Moderator asks for prayers ahead of historic South Sudan visit
Published on 30 January 2023 3 minutes read
The Moderator of the General Assembly has urged people to pray for the people of South Sudan ahead of his historic ecumenical visit to the country this week.
He said he, Pope Francis and the Archbishop of Canterbury are making their Pilgrimage of Peace "as servants" to stand in unified solidarity with local people and "amplify" their cries as they continue to suffer from conflict, flooding and famine.
South Sudan gained independence from Sudan in 2011 and there was great hope for the country but communities have been torn apart by violence and an estimated 400,000 people have lost their lives.
It is estimated that 9.4 million people need humanitarian assistance and around two million have been displaced from their homes.
Dr Greenshields, Pope Francis and Most Rev Justin Welby have been invited to South Sudan by President Salva Kiir Mayardit and will meet with him and his five vice presidents in the capital city of Juba.
The three spiritual leaders will also meet local church representatives, political leaders, civil war victims living in a displaced persons camp and lead a large open-air prayer vigil for peace.
Dr Greenshields said: "South Sudan is the youngest country in the world and has enormous potential.
"Its greatest resource is its people and I am humbled at the opportunity to come alongside and support our brothers and sisters in their search for peace, reconciliation and justice.
"It is a privilege to be joining Pope Francis and the Archbishop of Canterbury on this historic ecumenical Pilgrimage of Peace and we come as servants of the global Church, joined in the unity of the Holy Spirit to offer our encouragement.
"The Churches in South Sudan - Presbyterian, Anglican and Catholic - have an important role to play in supporting efforts to bring peace to the nation and we are honoured to be part of this journey."
Presbyterianism was introduced to Sudan at the beginning of the 20th century by American missionaries and today the Church of Scotland has an official partnership with the Presbyterian Church of South Sudan and supports its Presbyterian Relief and Development Agency.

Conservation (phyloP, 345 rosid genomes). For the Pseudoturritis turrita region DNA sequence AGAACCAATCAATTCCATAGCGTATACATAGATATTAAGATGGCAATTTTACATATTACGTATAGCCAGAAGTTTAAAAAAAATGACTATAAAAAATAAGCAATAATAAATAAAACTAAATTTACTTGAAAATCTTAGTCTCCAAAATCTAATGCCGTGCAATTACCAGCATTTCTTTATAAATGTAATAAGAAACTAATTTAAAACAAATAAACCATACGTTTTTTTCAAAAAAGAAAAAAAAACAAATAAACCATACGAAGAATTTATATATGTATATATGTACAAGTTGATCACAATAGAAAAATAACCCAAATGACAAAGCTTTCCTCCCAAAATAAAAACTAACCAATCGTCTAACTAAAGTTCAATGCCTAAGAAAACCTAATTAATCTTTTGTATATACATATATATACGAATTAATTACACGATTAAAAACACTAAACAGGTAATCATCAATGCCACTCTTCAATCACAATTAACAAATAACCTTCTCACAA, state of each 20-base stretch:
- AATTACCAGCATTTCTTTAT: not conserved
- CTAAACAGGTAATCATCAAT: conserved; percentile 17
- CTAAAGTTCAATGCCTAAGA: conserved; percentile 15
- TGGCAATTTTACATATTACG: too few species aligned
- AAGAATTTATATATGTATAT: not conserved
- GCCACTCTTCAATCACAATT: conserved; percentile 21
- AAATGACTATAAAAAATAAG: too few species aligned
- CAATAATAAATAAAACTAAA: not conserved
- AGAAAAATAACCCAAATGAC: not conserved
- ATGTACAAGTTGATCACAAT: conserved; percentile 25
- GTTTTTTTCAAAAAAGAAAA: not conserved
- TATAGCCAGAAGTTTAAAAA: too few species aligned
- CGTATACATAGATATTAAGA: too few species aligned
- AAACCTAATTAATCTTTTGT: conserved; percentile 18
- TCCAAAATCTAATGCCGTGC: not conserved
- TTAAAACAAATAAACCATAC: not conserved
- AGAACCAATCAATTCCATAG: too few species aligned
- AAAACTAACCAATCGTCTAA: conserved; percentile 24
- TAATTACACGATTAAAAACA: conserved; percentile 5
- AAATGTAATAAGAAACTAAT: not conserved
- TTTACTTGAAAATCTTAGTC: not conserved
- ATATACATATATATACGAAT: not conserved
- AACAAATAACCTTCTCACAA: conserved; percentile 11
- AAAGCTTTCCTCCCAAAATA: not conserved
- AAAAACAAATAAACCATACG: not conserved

The country has a population of around 10.9 million people and between 60-70% of them identify as Christian.
The Church there - Presbyterian, Catholic and Anglican - was instrumental in ensuring that the country became independent peacefully.
Dr Greenshields said: "The Church of Scotland has been working closely with the Church in South Sudan since 2015 to support vital work on peace, reconciliation and conflict resolution.
"It has helped local church leaders work at both a grassroots level and political level to try and bring unnecessary conflict to an end and build lasting peace, stability and unity.
"We pray that this visit will be a catalyst for the leaders of South Sudan to focus on what unites them and not what divides them for they are all loved equally in the eyes of the Lord.
"And to do so for the sake of the future of all their people to ensure a just peace which allows everyone the opportunity to flourish and live healthy and happy lives.
"There is still much work to do and the symbolism of this historic ecumenical visit after centuries of division between parts of the Christian Church sends out a very strong message about our steadfast commitment to standing in solidarity with the churches and people of this country.
"We encourage the people of South Sudan to give expression to Jesus' words that ‘Blessed are the peacemakers for they will be called the children of God."
The ecumenical Pilgrimage of Peace (3-5 February) was promised during a spiritual retreat at the Vatican in 2019 attended by South Sudanese political leaders.
Last November, a historic declaration of friendship between the Church of Scotland and the Catholic Church in Scotland was signed at Dunfermline Abbey.
Named after the 11th century Scottish Queen who is buried in the abbey, the St Margaret Declaration is the culmination of years of ecumenical relationship building between the two Churches which recognise each other as brothers and sisters in Christ.